Tuesday, November 23, 2010
Poor, poor, students of the Spokane Public School district. If their vision were good enough, while staring wistfully out the windows from third-period Algebra, they could see their peers from the Seattle Public School District, laughing and building snowmen and frolicking gaily in the powder.
Spokane Public Schools refused to shut down today. Seattle Public Schools, on the other hand, announced those words every child has their ears glued to the radio to hear: "School has been canceled due to weather conditions."
"Our freeways get pretty crazy with people who don’t know how to drive in the snow," Seattle Public School spokeswoman Teresa Wippel says "Two inches drives people into a panic and everyone shuts down."
But before we Spokanites get too full of ourselves, consider all the other elements that makes snow a problem for Seattle. As in: There's much more traffic and, thus, a much greater chance of collisions. The ice wreaks havoc on traffic on all those hills. One school, Queen Anne, is atop a very steep hill.
When one road is closed due to an accident in Spokane, detours are easy. But with bridge-bound Seattle, an accident or too much snow in the wrong place can be devastating to traffic flow. Because of airflow, bridges tend to get extra icy. Many Seattlites, presumably, don't own snow tires.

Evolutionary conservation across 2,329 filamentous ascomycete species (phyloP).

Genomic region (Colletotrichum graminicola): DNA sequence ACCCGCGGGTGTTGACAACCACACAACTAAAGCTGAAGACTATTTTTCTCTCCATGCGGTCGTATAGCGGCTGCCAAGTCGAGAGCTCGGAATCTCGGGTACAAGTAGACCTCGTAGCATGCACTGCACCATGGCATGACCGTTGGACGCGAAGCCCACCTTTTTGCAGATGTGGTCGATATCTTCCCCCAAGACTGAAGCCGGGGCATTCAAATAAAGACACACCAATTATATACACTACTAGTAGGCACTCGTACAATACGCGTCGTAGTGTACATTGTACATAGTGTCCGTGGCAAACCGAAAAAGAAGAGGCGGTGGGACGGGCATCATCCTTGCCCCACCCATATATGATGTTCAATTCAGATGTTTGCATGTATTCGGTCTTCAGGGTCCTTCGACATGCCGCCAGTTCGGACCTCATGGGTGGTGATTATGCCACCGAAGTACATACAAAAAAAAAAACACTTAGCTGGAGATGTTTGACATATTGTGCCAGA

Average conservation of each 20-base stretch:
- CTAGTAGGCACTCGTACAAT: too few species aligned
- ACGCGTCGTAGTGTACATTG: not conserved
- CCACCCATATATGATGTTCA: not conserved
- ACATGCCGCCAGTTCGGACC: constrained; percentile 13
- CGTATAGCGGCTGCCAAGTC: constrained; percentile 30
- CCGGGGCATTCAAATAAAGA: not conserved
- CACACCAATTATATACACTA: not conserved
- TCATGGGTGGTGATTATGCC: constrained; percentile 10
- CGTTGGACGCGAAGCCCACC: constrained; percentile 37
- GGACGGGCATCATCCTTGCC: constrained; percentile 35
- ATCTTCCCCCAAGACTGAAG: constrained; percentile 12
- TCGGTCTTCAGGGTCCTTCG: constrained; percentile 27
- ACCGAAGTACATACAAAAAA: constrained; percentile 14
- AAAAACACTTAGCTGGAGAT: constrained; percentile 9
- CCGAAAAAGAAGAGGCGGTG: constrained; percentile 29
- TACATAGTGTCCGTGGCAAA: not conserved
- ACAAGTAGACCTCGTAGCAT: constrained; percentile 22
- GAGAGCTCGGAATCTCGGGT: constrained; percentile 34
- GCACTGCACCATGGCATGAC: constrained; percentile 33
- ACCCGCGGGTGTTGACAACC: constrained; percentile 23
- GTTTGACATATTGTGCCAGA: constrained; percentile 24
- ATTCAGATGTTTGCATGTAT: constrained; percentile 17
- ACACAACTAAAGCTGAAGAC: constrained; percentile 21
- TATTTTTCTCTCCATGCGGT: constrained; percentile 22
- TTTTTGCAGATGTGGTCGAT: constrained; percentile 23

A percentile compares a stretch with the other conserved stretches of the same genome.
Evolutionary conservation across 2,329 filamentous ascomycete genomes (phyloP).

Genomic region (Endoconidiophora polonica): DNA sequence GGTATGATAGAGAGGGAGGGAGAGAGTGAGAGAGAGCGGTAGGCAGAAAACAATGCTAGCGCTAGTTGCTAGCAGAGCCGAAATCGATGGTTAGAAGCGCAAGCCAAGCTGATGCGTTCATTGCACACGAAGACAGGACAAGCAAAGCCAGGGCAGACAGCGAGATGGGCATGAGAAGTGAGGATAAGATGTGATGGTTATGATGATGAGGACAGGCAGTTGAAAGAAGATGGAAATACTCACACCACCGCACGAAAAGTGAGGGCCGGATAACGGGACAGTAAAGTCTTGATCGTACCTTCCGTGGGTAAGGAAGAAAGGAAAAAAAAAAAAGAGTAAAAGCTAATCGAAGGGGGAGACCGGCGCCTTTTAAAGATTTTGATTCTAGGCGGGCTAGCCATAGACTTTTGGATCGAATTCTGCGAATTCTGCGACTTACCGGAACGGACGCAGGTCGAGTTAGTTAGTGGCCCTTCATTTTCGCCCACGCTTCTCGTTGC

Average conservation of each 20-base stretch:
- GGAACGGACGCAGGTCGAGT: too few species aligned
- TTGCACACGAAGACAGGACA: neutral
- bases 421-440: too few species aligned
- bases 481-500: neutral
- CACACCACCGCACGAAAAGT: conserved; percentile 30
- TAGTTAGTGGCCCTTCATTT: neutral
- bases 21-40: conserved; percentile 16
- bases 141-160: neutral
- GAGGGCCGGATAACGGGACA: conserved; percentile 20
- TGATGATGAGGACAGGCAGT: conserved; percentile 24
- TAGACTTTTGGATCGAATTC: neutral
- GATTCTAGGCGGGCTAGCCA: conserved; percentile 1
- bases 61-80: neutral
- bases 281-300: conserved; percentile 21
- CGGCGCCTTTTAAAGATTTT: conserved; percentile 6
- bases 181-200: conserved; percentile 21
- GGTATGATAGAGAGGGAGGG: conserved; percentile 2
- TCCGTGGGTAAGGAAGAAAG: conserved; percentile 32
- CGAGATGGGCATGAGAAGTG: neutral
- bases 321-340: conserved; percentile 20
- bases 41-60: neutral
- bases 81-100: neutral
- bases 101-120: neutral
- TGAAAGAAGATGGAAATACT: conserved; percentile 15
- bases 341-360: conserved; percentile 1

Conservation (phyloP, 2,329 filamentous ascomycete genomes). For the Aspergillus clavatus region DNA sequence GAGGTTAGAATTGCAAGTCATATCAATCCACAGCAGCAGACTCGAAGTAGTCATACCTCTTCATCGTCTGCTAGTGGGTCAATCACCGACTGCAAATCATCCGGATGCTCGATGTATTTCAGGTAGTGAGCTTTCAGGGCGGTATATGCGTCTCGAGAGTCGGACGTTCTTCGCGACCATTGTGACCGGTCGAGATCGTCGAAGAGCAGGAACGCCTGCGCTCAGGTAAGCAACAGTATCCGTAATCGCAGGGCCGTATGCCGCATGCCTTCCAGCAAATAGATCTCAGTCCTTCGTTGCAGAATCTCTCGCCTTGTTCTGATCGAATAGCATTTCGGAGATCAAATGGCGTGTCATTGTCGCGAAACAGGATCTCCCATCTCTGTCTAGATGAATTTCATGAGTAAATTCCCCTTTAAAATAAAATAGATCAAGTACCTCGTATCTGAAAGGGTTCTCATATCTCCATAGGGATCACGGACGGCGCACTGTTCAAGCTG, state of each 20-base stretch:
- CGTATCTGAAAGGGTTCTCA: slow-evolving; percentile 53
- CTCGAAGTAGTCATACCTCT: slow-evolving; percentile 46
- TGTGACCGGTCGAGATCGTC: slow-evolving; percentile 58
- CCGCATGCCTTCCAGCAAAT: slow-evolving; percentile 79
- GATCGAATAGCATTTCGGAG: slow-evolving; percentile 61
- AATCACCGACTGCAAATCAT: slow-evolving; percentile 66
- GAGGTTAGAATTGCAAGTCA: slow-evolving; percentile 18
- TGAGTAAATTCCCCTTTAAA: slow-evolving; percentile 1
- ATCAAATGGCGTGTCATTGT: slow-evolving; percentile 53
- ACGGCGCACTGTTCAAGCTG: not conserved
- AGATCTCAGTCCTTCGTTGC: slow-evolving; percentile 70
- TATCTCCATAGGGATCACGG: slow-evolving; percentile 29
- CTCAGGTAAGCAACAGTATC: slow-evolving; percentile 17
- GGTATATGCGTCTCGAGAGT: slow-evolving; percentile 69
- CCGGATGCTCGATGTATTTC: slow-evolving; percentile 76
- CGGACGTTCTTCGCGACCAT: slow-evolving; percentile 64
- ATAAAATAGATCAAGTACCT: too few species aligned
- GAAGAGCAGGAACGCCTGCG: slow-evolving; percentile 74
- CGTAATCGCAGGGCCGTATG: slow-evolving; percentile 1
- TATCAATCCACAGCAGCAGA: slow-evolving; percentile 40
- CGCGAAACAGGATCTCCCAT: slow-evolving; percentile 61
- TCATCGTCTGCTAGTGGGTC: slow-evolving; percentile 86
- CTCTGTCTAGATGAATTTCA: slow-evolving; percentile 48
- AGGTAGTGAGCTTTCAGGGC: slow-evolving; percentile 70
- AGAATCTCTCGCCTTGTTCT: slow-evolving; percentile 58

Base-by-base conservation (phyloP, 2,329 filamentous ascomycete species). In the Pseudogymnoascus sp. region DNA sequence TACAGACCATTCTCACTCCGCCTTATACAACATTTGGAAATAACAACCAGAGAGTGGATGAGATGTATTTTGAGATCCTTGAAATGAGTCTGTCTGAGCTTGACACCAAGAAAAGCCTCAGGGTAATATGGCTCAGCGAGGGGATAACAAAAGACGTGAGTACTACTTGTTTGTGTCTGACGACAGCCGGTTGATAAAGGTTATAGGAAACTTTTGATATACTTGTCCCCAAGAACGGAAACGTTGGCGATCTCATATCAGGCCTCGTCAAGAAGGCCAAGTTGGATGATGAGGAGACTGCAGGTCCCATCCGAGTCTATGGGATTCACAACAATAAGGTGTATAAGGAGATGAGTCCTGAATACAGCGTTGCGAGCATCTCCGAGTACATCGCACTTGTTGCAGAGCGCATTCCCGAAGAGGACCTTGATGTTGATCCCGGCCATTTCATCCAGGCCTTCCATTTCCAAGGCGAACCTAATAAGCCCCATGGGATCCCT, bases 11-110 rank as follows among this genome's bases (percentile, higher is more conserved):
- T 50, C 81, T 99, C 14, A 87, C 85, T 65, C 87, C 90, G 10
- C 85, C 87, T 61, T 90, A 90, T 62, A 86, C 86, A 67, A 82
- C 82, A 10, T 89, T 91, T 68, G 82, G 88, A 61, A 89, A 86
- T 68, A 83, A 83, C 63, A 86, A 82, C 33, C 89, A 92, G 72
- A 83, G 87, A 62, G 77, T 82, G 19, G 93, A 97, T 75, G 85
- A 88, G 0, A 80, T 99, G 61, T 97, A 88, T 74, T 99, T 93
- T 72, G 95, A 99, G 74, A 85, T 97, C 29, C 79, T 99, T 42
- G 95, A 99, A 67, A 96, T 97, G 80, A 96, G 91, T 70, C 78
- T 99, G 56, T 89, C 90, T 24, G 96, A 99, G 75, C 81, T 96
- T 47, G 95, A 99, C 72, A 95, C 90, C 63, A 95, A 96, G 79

"Nothing takes precedence over the safety for students," Wippel says.
So does the Spokane School District hate kids?
Nope. At Spokane Public Schools, there are similar student-focused considerations, but with a different perspective.
"We know that in this community the safest place for most of our children is school," spokesman Terren Roloff says. It's warm and stable, and there's food. "Sixty percent of our population does qualify for free or reduced meals. ... It’s a hard-working community. So many people work outside of the home."
In the last 14 years, Roloff says, there have been only nine "snow days" in Spokane Public Schools, all within a two-year period.
Here, Roloff says, the questions are: Are all facilities up and running? Do the schools have heat and power? Are the sidewalks walkable and the school entrances plowed? This morning, all those questions were answered satisfactorily, Roloff says.
"Our goal is to ALWAYS to have school... We're not Seattle," Roloff says. "We're used to this."
So what about tomorrow? Will there be a snow day tomorrow? Pleeeaaase?"Looking outside right now, I’d say a very slim chance," Roloff says.